Stevenson University Beverly K. Fine School of the Sciences Faculty and Staff Works

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    You're doing it wrong Think you know how to recycle? As Earth Day approaches, think again
    (The Baltimore Sun, 2017-04-21) Tucker, Kimberly Pause; Environmental Science
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    Utilizing Ayurvedic literature for the identification of novel phytochemical inhibitors of botulinum neurotoxin A
    (Journal of Ethnopharmacology, 2017-02-02) Yalamanchili, Chinni; Manda, Vamshi K.; Chittiboyina, Amar G.; Guernieri, Rebecca L.; Harrell, William A. Jr.; Webb, Robert P.; Smith, Leonard A.; Khan, Ikhlas A.; Chemistry
    Ethnopharmacological relevance Ayurveda, an ancient holistic system of health care practiced on the Indian subcontinent, utilizes a number of multi-plant formulations and is considered by many as a potential source for novel treatments, as well as the identification of new drugs. Our aim is to identify novel phytochemicals for the inhibition of bacterial exotoxin, botulinum neurotoxin A (BoNT/A) based on Ayurvedic literature. BoNT/A is released by Clostridium species, which when ingested, inhibits the release of acetylcholine by concentrating at the neuromuscular junction and causes flaccid paralysis, resulting in a condition termed as botulism, and may also lead to death due to respiratory arrest. Results From the docking scores and structural diversity, nine compounds including acoric acid 1, three flavonoids, three coumarins derivatives, one kava lactone were selected and screened using an in vitro HPLC-based protease assay. The bioassay results showed that several compounds possess BoNT/A LC inhibition of 50–60% when compared to positive controls NSC 84094 and CB7967495 (80–95%). Conclusion Further testing of the active compounds identified from Ayurvedic literature and structure-activity studies of acoric acid 1 using more sensitive bioassays is under way. The identification of acoric acid 1, a novel scaffold against BoNT/A, exemplifies the utility of Ayurvedic literature for the discovery of novel drug leads.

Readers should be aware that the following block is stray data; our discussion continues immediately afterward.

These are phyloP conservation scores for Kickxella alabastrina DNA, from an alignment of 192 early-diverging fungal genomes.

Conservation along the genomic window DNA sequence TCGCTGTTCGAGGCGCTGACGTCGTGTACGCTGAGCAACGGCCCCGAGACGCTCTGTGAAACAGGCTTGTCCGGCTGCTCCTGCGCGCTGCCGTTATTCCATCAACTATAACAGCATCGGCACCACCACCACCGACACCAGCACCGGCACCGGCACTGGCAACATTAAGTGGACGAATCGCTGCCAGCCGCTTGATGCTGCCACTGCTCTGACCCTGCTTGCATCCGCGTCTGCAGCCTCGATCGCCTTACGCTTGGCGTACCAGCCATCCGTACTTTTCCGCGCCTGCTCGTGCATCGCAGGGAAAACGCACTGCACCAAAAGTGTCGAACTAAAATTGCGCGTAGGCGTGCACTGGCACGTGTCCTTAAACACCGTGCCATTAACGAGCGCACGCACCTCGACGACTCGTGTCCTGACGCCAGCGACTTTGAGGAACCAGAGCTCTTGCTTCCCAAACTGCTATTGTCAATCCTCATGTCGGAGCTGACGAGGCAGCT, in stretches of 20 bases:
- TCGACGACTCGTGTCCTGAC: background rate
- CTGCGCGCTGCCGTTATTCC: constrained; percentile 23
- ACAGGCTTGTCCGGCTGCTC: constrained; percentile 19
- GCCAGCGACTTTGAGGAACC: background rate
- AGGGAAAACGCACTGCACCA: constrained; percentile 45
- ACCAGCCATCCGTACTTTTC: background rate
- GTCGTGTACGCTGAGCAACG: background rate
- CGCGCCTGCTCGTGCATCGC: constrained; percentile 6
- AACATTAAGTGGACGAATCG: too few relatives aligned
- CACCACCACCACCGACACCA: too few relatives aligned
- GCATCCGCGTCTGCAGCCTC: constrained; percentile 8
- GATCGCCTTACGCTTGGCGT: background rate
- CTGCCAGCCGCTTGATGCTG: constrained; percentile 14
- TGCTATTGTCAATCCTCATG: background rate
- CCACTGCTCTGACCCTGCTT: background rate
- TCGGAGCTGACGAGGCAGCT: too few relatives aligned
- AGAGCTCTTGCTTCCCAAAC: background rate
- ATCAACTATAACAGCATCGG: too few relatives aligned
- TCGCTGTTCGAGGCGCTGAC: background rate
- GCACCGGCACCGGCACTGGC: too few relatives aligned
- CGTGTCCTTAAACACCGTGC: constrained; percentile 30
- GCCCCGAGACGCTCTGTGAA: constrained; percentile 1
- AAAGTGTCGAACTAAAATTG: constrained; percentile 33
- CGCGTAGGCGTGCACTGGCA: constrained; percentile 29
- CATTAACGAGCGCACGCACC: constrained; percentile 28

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    A matrix-focused structure-activity and binding site flexibility study of quinolinol inhibitors of botulinum neurotoxin serotype A
    (Bioorganic & Medicinal Chemistry Letters, 2017-02-01) Harrell, William A. Jr.; Vieira, Rebecca C.; Ensel, Susan M.; Montgomery, Vicki; Guernieri, Rebecca; Eccard, Vanessa S.; Campbell, Yvette; Roxas-Duncan, Virginia; Cardellina, John H. II; Webb, Robert P.; Smith, Leonard A.; Chemistry
    Our initial discovery of 8-hydroxyquinoline inhibitors of BoNT/A and separation/testing of enantiomers of one of the more active leads indicated considerable flexibility in the binding site. We designed a limited study to investigate this flexibility and probe structure-activity relationships; utilizing the Betti reaction, a 36 compound matrix of quinolinol BoNT/A LC inhibitors was developed using three 8-hydroxyquinolines, three heteroaromatic amines, and four substituted benzaldehydes. This study has revealed some of the most effective quinolinol-based BoNT/A inhibitors to date, with 7 compounds displaying IC50 values ⩽1μM and 11 effective at ⩽2μM in an ex vivo assay.
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    Measurement of Oxygen Concentrations in the Intact Beating Heart Using Electron Paramagnetic Resonance Spectroscopy: A Technique for Measuring Oxygen Concentrations in Situ